And so this post is something I maybe might have written in the early days of this blog in a radically different way. I’ve been putting it off for years for just such a reason, and only recently have I finally felt like I’ve made peace with the fact that all of the stuff that was so sacred to my childhood wasn’t necessarily integral to that of others’, never mind those who are children right now – today (Star Wars fans take note).
Which itself is a long winded way of saying that I feel like I’m finally ready to make this list something other than a long list of demands for the return of every last thing removed from Magic Kingdom since 1990. That is almost certainly what it would have been in 2007, and possibly in 2011. I’ve seen similar lists from younger folks who want, say, every single thing done to Fantasyland to be recalled and see the clocks turned back nearly exactly as possible to 1971. There are, to be sure, a good smattering of pet peeves to be found, but hopefully balanced with a good amount of experience and a healthy skepticism that not all changes are by definition terrible even if they are not per se terrific.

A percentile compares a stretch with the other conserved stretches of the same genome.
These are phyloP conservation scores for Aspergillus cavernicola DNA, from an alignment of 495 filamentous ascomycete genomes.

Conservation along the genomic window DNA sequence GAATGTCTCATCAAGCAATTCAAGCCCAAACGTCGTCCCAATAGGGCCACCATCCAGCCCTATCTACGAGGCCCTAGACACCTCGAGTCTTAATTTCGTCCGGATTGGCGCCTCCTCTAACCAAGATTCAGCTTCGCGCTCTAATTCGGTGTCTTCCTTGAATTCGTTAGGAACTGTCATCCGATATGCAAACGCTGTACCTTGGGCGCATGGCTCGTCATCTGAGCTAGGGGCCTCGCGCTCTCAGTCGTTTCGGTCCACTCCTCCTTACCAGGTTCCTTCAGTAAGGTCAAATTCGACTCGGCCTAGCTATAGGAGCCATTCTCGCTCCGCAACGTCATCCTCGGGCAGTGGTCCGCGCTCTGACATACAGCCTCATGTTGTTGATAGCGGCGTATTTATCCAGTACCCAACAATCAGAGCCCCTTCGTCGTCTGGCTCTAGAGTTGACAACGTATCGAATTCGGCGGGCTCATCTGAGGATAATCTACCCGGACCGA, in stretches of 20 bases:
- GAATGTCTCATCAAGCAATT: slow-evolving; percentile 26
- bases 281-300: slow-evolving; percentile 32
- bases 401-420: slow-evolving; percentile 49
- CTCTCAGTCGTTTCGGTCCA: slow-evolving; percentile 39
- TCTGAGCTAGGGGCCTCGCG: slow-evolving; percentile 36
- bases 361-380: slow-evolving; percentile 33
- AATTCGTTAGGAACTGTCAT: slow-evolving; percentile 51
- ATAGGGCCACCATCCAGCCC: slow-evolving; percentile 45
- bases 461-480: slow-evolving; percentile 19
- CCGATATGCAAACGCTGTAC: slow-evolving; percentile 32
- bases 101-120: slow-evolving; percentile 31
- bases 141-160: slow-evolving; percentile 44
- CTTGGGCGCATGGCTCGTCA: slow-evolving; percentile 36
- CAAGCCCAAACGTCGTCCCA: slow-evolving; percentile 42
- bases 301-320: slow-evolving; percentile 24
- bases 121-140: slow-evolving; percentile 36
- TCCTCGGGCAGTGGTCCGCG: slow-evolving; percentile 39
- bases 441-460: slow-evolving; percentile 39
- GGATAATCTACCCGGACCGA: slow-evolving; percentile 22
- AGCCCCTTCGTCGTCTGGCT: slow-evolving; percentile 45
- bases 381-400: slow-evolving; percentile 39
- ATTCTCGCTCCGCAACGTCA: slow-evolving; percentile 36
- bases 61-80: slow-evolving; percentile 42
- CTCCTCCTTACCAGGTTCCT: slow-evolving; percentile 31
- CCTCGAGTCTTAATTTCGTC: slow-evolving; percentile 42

The one stipulation I’ve placed is to consign myself to the realm of the reasonably practical with the park as it exists right now. If I were given carte blanche and a limitless budget, I certainly would love to bring back every quaint shop and attraction of Main Street, but I’m also not convinced that would be anything but a largely symbolic victory. Fifty years changes a place and a culture, and it is not my job here to rail against that. So instead I’ve presented a list of nine reasonably possible alterations that I feel would tangibly improve the Magic Kingdom of 2018.
Tomorrowland Theater Problem
So one of the big problems inherent in the design of Magic Kingdom is that they radically underestimated who would actually show up to the darn thing. Despite the success of Disneyland and the test balloon of the World’s Fair, in the end Disney erred on the side of elaborate theater attractions, predicting that Magic Kingdom would attract an older crowd that just wanted to get out of the damn sun.